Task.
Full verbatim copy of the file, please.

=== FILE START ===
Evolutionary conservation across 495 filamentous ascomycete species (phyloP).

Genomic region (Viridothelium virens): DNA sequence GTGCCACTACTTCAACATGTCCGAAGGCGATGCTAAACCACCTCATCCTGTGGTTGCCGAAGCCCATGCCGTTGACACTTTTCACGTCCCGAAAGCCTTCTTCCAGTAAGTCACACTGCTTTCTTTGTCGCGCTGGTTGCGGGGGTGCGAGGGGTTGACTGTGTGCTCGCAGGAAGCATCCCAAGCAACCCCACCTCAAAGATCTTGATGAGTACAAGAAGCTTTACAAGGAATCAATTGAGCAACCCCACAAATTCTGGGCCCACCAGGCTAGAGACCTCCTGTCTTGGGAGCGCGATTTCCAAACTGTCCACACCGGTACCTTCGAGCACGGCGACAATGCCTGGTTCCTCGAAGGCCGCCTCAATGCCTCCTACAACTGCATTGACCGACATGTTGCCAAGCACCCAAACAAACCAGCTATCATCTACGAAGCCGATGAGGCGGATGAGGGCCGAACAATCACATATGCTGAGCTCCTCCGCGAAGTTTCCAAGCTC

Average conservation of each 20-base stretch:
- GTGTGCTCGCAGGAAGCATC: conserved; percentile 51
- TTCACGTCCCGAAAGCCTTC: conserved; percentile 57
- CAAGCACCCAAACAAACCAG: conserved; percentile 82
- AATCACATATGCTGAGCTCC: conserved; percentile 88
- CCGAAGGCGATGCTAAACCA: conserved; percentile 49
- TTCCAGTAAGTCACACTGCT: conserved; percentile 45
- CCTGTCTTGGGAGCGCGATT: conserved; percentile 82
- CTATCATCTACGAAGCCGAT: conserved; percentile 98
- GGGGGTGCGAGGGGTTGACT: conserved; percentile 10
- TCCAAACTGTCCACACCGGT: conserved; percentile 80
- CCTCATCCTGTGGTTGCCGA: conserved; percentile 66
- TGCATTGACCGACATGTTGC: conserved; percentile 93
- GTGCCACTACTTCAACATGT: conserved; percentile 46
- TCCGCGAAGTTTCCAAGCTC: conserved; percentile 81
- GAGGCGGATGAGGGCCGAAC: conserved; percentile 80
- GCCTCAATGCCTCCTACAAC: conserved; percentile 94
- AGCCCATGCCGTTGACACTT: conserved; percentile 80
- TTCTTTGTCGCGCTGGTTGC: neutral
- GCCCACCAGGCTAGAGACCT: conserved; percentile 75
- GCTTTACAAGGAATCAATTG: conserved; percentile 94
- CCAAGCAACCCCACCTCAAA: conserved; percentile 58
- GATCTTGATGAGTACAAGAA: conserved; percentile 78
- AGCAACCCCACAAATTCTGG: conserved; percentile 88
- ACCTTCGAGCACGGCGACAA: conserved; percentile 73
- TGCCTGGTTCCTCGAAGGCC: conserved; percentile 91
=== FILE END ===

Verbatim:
Evolutionary conservation across 495 filamentous ascomycete species (phyloP).

Genomic region (Viridothelium virens): DNA sequence GTGCCACTACTTCAACATGTCCGAAGGCGATGCTAAACCACCTCATCCTGTGGTTGCCGAAGCCCATGCCGTTGACACTTTTCACGTCCCGAAAGCCTTCTTCCAGTAAGTCACACTGCTTTCTTTGTCGCGCTGGTTGCGGGGGTGCGAGGGGTTGACTGTGTGCTCGCAGGAAGCATCCCAAGCAACCCCACCTCAAAGATCTTGATGAGTACAAGAAGCTTTACAAGGAATCAATTGAGCAACCCCACAAATTCTGGGCCCACCAGGCTAGAGACCTCCTGTCTTGGGAGCGCGATTTCCAAACTGTCCACACCGGTACCTTCGAGCACGGCGACAATGCCTGGTTCCTCGAAGGCCGCCTCAATGCCTCCTACAACTGCATTGACCGACATGTTGCCAAGCACCCAAACAAACCAGCTATCATCTACGAAGCCGATGAGGCGGATGAGGGCCGAACAATCACATATGCTGAGCTCCTCCGCGAAGTTTCCAAGCTC

Average conservation of each 20-base stretch:
- GTGTGCTCGCAGGAAGCATC: conserved; percentile 51
- TTCACGTCCCGAAAGCCTTC: conserved; percentile 57
- CAAGCACCCAAACAAACCAG: conserved; percentile 82
- AATCACATATGCTGAGCTCC: conserved; percentile 88
- CCGAAGGCGATGCTAAACCA: conserved; percentile 49
- TTCCAGTAAGTCACACTGCT: conserved; percentile 45
- CCTGTCTTGGGAGCGCGATT: conserved; percentile 82
- CTATCATCTACGAAGCCGAT: conserved; percentile 98
- GGGGGTGCGAGGGGTTGACT: conserved; percentile 10
- TCCAAACTGTCCACACCGGT: conserved; percentile 80
- CCTCATCCTGTGGTTGCCGA: conserved; percentile 66
- TGCATTGACCGACATGTTGC: conserved; percentile 93
- GTGCCACTACTTCAACATGT: conserved; percentile 46
- TCCGCGAAGTTTCCAAGCTC: conserved; percentile 81
- GAGGCGGATGAGGGCCGAAC: conserved; percentile 80
- GCCTCAATGCCTCCTACAAC: conserved; percentile 94
- AGCCCATGCCGTTGACACTT: conserved; percentile 80
- TTCTTTGTCGCGCTGGTTGC: neutral
- GCCCACCAGGCTAGAGACCT: conserved; percentile 75
- GCTTTACAAGGAATCAATTG: conserved; percentile 94
- CCAAGCAACCCCACCTCAAA: conserved; percentile 58
- GATCTTGATGAGTACAAGAA: conserved; percentile 78
- AGCAACCCCACAAATTCTGG: conserved; percentile 88
- ACCTTCGAGCACGGCGACAA: conserved; percentile 73
- TGCCTGGTTCCTCGAAGGCC: conserved; percentile 91